Into the watershed

Island Timberlands willing to discuss selling — for the right price.

Island Timberlands area engineer Jacques Prairie unlocks a gate on an Island Timberlands owned logging road in the China Creek watershed on March 18

Island Timberlands area engineer Jacques Prairie unlocks a gate on an Island Timberlands owned logging road in the China Creek watershed on March 18

Island Timberlands will not stop logging in the China Creek watershed unless there’s a serious purchase offer on the table, says Morgan Kennah, Island Timberlands manager of sustainable timberlands and community affairs.

The timber company believes that their logging practices don’t endanger the city’s drinking water supply.

According to Kennah, Island Timberlands’ (IT) logging practices are sustainable and do take into account environmental values.

“We live in coastal B.C. so there’s usually a creek somewhere, if not many creeks. So you’re looking at water, drinking water in this case, you’re also thinking of fish habitat,” Kennah said during a tour of the watershed last week.

The company takes that into account by leaving a buffer of some size between the logging and the body of water.

“It all depends on the size of the water body, really,” she said.

Stream, creeks, wetlands and lakes “each get some retention left depending on their size, except for the very smallest creeks that are very far away from any drinking water intakes.”

That retention ranges from 10 metres to 30 metres away from the water depending on whether it is a drinking water source or if fish are present.

Although she declined to get into specifics, for China Creek, Kennah said “we always plan a buffer because it is a larger creek and the drinking water intake is very apparent.”

Logging on private lands is managed by the Managed Forest Council, a branch of the Ministry of Forests, Lands and Natural Resources which lays out regulations and guidelines for buffer zones around creeks, lakes and other bodies. According to Kennah, IT also voluntarily imposes stricter regulations on the logging contractors it employs.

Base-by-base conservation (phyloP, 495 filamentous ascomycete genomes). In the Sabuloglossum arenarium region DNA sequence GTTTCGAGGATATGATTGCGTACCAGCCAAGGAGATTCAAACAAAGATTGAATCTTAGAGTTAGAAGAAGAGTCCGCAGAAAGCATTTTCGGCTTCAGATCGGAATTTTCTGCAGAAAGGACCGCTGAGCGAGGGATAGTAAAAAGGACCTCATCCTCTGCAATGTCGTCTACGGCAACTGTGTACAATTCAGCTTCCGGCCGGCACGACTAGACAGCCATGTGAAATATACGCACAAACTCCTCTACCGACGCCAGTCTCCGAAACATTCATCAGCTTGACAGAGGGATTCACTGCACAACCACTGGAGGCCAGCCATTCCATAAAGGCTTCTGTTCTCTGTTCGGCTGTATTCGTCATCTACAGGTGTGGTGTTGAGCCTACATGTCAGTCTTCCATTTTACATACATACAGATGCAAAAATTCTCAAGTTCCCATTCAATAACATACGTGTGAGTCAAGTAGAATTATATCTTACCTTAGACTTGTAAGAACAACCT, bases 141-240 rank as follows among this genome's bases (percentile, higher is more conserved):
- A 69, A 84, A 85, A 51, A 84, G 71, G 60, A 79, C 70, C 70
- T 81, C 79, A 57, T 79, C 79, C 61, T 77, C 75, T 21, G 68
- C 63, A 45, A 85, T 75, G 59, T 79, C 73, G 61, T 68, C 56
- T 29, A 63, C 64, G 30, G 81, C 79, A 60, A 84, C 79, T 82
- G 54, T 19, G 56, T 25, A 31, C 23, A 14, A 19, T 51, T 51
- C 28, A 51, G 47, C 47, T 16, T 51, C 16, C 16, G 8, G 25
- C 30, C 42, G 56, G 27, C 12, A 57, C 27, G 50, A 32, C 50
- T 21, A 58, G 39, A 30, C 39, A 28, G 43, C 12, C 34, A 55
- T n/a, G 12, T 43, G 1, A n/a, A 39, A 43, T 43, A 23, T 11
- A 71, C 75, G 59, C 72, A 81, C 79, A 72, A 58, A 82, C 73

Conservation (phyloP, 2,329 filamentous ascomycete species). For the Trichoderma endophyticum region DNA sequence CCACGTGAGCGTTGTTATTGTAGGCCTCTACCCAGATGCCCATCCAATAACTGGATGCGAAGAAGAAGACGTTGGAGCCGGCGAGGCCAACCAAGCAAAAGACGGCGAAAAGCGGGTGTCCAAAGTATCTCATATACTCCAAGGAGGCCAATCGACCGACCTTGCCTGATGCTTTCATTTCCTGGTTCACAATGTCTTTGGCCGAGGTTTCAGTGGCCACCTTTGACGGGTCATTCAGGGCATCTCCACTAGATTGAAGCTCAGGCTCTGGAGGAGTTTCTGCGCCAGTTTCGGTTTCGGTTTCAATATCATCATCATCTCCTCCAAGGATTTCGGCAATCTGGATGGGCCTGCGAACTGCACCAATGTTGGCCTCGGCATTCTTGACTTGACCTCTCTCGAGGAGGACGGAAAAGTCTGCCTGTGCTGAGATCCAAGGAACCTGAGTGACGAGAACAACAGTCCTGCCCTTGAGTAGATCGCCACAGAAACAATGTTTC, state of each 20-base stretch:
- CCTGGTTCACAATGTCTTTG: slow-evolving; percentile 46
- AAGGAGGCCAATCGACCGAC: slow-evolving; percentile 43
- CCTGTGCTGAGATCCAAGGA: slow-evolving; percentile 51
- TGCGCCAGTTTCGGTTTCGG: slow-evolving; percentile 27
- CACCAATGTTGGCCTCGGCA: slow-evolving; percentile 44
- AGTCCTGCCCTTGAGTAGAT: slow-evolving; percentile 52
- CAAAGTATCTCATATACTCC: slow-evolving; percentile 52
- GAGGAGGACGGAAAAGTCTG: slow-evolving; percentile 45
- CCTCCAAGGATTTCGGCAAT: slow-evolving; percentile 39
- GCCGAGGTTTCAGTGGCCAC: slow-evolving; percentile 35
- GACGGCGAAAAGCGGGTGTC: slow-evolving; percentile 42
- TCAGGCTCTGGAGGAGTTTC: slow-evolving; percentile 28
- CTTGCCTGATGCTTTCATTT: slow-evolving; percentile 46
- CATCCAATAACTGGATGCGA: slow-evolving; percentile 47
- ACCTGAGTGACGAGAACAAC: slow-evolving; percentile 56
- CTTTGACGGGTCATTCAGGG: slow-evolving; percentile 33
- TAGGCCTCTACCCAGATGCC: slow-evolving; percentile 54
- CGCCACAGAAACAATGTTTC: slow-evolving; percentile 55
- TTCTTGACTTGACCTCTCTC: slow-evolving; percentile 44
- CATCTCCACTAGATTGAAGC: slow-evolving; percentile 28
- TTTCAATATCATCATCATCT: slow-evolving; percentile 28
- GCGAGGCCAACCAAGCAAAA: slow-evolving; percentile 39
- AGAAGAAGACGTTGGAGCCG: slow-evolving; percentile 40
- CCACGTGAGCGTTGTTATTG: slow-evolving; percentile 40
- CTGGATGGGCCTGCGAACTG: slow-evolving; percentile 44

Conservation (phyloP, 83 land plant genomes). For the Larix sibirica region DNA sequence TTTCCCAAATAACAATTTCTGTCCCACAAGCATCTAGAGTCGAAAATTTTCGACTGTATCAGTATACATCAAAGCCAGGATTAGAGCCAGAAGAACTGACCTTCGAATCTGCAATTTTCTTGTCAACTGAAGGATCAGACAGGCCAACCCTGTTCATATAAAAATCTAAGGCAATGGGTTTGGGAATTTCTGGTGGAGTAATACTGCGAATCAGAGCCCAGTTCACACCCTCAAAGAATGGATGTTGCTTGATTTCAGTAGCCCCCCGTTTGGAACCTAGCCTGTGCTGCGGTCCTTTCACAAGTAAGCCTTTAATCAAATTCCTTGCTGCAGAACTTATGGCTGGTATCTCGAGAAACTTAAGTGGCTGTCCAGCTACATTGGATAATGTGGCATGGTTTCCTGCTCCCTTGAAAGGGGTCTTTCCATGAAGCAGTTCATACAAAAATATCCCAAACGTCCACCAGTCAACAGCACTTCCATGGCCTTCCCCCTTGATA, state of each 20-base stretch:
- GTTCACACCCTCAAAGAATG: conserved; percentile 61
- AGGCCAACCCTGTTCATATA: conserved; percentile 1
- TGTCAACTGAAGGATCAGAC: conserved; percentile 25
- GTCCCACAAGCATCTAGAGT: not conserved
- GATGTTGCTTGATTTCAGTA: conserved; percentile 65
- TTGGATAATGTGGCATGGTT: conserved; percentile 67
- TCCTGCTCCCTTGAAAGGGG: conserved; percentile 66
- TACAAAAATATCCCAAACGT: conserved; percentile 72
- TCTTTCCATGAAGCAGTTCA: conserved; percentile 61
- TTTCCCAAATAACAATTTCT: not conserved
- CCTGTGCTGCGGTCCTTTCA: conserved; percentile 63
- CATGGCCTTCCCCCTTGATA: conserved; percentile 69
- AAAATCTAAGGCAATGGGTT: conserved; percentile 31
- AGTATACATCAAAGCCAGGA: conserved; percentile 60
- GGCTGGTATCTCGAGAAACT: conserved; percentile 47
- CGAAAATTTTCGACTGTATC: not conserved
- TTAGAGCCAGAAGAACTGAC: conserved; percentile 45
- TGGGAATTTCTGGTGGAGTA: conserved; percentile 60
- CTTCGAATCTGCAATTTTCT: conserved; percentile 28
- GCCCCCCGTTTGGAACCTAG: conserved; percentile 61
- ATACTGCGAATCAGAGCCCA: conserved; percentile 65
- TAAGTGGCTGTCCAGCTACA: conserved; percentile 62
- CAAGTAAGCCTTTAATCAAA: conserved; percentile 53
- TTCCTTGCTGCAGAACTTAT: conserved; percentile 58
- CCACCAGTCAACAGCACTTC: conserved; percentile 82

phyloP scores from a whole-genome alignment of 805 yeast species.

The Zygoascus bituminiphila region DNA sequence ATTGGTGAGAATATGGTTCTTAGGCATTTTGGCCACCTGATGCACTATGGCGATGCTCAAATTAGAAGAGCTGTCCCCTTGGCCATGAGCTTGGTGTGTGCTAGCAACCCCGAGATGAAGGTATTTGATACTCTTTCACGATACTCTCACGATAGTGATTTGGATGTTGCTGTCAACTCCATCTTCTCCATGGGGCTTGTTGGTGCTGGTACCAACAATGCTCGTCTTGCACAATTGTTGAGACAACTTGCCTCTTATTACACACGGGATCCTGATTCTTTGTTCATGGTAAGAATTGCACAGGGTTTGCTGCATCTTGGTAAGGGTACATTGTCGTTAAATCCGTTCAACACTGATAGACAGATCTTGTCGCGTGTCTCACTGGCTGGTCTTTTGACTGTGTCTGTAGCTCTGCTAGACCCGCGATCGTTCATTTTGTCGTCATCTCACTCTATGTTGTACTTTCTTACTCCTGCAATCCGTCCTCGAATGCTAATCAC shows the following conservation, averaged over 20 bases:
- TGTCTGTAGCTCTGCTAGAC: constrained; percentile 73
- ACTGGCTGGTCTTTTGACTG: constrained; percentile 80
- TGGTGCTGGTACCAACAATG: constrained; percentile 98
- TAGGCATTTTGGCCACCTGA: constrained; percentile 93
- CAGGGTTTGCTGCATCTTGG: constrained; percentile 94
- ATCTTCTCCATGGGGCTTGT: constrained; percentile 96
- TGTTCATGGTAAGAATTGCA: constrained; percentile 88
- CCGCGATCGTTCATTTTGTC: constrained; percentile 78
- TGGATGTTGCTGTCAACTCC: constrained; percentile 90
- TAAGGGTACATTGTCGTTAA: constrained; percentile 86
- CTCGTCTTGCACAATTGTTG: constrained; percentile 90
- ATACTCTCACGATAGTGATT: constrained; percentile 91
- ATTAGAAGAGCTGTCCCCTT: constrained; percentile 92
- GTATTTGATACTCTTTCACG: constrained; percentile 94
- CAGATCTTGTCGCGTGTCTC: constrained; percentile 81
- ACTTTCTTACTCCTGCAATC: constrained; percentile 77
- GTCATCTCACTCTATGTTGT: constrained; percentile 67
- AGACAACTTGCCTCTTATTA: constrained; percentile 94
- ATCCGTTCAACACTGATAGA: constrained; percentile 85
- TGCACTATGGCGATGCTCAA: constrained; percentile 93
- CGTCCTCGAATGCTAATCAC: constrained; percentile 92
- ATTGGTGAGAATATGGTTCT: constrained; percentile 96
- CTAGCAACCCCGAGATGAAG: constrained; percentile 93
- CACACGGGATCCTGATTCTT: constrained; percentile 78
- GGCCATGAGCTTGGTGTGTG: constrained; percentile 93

Much of the concern has been focused on McLaughlin Ridge, a steep slope above the city’s water supply.

(The News featured the environmental concerns about logging the ridge in an August 2014 feature linked here.)

This is the same area that local environmentalists are interested in purchasing.

“We’ve had one group in particular interested in McLaughlin Ridge for purchase.”

However, Kennah said that “the message that’s been shared with those groups many times is that if you’re interested, we’re willing to sit down and have a conversation with you; that conversation will include a confidentiality agreement.”

That conversation, according to Kennah, will “include only serious financeable parties. So those are people that have money, not people that are looking to manage an area or people that are looking out of personal interests to be involved.”

Jane Morden of the Watershed Forest Alliance, a local environmental organization, has said previously it’s hard to pin down funding and interested parties when the landscape of the land in question isn’t guaranteed.

Kennah said there were no parties interested in the China Creek watershed where the negotiations had reached a point where a pause in the logging might be considered.

“If those parties or party is interested in coming forward and entering in those arrangements then maybe some of those things can be discussed and some of that very temporary concern in what the interest area might be might be discussed and negotiated.”

However, Kennah said that IT is in negotiations to sell environmentally sensitive lands on the south Island, although she could not disclose details.

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As to logging McLaughlin Ridge, Kennah said that IT has “plans to harvest that area sometime in the future” but not in 2015. However, Kennah admitted that IT’s logging plans are constantly fluctuating

“We work in a market-driven business. We’re only taking trees we know we can sell and reforest properly.”

But for 2015, “as far as up on the steeper slopes, we don’t have a plan to harvest…[the trees] will look pretty much the same,” Jacques Prairie, area engineer for Island Timberlands, said.

While Kennah did say that the elevation changes in China Creek are “striking,” Prairie added the company takes measures to protect the integrity of the steep slope.

“If there’s any potential where we feel that falling or harvesting may accelerate some sort of slope disturbance then we bring in a professional geologist or a professional engineer to assess the hillside and they give us some guidance as to what the level of cut can be.”

As far as purchasing the land, Kennah emphasized that any negotiations and details would be subject to a legally binding confidentiality agreement.

(story continues below photo)

“Island Timberlands is a business and as a business we’re interested in working with different organizations whether they want to work for us or purchase land from us.”

For any interested parties however, the message is simple; Island Timberlands only wants “people that have money and are actually willing to purchase,” Kennah said.

reporter@albernivalleynews.com

twitter.com/AlberniNews

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